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Charges moving parallel to magnetic fields and direction of magnetic force

  1. Apr 1, 2012 #1
    I hope this isn't in the wrong forum, it's not a problem, just a conceptual question for physics 2.

    I have a few questions that I cannot find answer for in my physic book or online.
    1) Why does moving a charge parallel to the magnetic field result in zero magnetic force?
    Is this quality based on experimental data like the magnetic force equation (something that the book mentions: says the mag-force equation was not developed theoretically, but experimentally)? F = qv x B. I know that due to the cross product, the force will just be 0, but is there another explanation besides just the math?

    Why do opposite charges of equal magnitude result in different directions of magnetic forces? Is this a property of the electric fields from the oppositely charged masses (positive are isotropic and negative all point toward the negative charge)?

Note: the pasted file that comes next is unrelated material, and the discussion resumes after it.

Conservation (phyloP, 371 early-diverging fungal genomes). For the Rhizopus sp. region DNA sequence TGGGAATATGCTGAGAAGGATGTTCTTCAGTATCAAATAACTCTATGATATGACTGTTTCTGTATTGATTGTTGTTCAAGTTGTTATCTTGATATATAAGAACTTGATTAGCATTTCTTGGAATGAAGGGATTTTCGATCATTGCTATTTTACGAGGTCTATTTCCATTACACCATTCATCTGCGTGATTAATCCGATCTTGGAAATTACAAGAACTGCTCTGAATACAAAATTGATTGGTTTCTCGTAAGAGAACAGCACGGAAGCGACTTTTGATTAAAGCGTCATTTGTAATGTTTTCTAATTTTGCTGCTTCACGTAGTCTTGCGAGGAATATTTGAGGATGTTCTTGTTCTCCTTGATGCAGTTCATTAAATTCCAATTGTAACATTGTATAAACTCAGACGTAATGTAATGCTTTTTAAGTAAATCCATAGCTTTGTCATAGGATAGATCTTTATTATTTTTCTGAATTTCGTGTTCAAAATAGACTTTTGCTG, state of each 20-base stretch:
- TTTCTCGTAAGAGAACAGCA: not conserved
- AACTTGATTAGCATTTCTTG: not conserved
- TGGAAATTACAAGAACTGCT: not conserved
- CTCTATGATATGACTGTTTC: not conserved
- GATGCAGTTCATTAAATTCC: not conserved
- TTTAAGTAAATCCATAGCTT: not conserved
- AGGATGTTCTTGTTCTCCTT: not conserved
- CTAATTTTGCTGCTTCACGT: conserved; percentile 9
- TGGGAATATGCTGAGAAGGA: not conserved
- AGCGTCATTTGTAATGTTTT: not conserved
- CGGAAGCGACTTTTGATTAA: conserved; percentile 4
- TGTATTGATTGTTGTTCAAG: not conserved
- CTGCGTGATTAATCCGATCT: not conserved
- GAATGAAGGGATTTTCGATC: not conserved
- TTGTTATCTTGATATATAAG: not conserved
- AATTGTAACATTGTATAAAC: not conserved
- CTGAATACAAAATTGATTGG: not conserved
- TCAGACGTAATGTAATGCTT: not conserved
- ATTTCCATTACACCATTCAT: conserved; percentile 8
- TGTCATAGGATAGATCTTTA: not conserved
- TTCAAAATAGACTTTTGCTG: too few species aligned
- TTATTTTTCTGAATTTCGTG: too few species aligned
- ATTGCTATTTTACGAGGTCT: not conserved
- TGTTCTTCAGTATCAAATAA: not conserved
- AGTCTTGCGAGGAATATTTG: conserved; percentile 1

2. jcsd
  3. Apr 1, 2012 #2


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    hi nateja! :smile:
    here's a conceptual answer …

    a velocity-dependent force is an inevitable consequence of relativity (good old-fashioned newtonian relativity, not the einsteinian sort) …

    imagine a stationary line of negative charge, and a negatively-charged particle moving perpendicularly towards it

    obviously, it is repelled, so it slows down, is momentarily stationary, then speeds up again, moving away, all on the same perpendicular line

    now look at it from a frame of reference in which the line is moving along itself at speed v …

    what happens to the moving charge? :wink:
  4. Apr 5, 2012 #3
    Thanks! my professor explained this in class with the same frame of reference example. Pretty cool stuff!!
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